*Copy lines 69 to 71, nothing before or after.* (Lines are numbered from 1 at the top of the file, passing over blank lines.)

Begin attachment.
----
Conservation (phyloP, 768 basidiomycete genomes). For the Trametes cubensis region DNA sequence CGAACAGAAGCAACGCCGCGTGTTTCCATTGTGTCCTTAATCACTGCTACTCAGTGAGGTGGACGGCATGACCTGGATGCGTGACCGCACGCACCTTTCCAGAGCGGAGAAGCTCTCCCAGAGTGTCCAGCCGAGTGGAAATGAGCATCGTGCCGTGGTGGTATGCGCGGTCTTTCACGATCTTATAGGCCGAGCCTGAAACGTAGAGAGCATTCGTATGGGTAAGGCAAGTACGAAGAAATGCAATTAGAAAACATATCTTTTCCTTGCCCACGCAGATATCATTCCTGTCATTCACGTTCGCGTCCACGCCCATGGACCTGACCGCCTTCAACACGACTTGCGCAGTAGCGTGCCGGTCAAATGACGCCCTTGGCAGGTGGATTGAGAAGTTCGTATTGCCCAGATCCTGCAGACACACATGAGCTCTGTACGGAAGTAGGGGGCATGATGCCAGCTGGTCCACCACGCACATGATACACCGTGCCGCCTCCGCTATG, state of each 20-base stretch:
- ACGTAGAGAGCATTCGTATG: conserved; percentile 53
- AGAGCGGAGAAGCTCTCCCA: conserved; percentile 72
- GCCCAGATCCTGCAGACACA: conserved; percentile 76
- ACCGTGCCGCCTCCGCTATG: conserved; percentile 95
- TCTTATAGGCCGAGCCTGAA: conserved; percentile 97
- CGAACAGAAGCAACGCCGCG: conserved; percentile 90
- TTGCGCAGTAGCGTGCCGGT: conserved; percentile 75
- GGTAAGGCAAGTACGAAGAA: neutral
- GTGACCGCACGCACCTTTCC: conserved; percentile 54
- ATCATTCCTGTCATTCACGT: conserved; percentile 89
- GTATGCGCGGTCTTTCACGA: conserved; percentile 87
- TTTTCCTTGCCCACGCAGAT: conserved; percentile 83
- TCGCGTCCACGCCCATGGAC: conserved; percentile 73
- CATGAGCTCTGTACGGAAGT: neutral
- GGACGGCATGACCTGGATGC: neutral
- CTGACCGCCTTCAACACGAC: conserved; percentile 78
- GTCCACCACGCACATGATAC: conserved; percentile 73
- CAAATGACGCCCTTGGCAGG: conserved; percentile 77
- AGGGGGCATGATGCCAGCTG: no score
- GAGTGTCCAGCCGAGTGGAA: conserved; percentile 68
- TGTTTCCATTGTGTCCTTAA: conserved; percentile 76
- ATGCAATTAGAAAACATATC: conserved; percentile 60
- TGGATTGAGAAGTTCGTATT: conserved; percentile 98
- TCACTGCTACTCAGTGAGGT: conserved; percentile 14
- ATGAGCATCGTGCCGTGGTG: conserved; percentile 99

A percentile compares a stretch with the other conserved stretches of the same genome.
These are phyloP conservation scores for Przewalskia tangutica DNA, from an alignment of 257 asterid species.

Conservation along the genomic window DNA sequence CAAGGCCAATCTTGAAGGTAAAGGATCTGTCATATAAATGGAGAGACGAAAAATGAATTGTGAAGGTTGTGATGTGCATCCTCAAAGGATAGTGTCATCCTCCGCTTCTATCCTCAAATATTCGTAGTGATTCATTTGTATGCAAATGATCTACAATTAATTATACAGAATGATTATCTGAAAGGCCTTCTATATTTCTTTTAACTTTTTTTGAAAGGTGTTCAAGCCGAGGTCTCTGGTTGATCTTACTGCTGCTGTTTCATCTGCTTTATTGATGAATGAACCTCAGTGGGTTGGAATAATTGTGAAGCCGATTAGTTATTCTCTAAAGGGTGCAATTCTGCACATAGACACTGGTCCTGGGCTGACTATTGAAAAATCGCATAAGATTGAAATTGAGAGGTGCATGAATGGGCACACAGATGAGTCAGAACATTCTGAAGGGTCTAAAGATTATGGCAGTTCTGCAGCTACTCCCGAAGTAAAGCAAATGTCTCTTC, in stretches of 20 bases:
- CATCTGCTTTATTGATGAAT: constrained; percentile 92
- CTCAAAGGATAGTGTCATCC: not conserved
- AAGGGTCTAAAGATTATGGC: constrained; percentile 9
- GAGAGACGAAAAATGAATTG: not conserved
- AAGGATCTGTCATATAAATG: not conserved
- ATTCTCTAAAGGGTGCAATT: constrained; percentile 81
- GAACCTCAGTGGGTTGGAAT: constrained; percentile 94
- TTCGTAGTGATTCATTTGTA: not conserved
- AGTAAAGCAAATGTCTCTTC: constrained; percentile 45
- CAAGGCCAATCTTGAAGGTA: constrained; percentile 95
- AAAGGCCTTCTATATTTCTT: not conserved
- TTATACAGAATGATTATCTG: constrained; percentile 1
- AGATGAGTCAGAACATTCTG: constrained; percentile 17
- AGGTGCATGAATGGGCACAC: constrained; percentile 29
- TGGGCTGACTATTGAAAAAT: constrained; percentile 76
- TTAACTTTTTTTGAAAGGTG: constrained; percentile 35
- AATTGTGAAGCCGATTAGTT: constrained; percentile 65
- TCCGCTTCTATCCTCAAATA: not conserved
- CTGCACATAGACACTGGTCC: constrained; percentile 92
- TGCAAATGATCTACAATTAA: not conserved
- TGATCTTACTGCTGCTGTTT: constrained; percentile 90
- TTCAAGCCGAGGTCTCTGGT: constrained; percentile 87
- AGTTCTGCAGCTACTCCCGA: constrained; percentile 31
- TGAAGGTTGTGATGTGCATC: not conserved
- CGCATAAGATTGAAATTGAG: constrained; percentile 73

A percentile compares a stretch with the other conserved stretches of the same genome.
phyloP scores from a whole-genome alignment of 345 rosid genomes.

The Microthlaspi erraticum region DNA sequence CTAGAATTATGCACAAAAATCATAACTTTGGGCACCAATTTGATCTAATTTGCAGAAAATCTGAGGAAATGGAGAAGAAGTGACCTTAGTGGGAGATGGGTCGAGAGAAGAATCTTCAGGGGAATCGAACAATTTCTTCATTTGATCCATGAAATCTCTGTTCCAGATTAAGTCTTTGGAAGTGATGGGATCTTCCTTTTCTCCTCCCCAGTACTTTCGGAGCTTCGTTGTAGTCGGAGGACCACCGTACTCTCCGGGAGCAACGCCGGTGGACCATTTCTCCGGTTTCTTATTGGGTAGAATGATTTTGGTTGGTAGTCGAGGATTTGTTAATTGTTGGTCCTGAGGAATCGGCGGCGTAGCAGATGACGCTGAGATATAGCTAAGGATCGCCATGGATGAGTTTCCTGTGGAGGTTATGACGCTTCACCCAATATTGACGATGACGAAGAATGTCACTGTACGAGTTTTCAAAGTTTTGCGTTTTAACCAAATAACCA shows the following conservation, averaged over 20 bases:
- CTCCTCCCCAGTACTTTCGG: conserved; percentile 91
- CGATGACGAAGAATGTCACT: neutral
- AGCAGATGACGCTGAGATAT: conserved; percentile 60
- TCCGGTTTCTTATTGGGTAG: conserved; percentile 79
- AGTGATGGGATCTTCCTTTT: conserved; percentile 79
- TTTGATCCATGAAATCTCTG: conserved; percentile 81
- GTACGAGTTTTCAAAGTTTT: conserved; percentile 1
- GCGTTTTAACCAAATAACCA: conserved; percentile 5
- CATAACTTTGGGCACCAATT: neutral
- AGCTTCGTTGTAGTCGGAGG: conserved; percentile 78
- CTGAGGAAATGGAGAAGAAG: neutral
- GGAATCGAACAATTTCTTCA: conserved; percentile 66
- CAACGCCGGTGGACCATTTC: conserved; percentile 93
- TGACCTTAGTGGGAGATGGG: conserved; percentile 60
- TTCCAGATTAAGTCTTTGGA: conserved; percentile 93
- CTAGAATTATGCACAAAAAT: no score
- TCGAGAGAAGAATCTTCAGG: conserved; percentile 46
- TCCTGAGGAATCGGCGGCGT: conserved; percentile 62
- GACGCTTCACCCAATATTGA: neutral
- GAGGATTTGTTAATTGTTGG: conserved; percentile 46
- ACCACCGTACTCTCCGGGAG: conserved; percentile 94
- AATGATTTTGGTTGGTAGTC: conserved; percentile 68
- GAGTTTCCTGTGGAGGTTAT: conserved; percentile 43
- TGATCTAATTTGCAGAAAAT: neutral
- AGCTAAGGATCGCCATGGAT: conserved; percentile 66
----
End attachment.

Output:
- GGAATCGAACAATTTCTTCA: conserved; percentile 66
- CAACGCCGGTGGACCATTTC: conserved; percentile 93
- TGACCTTAGTGGGAGATGGG: conserved; percentile 60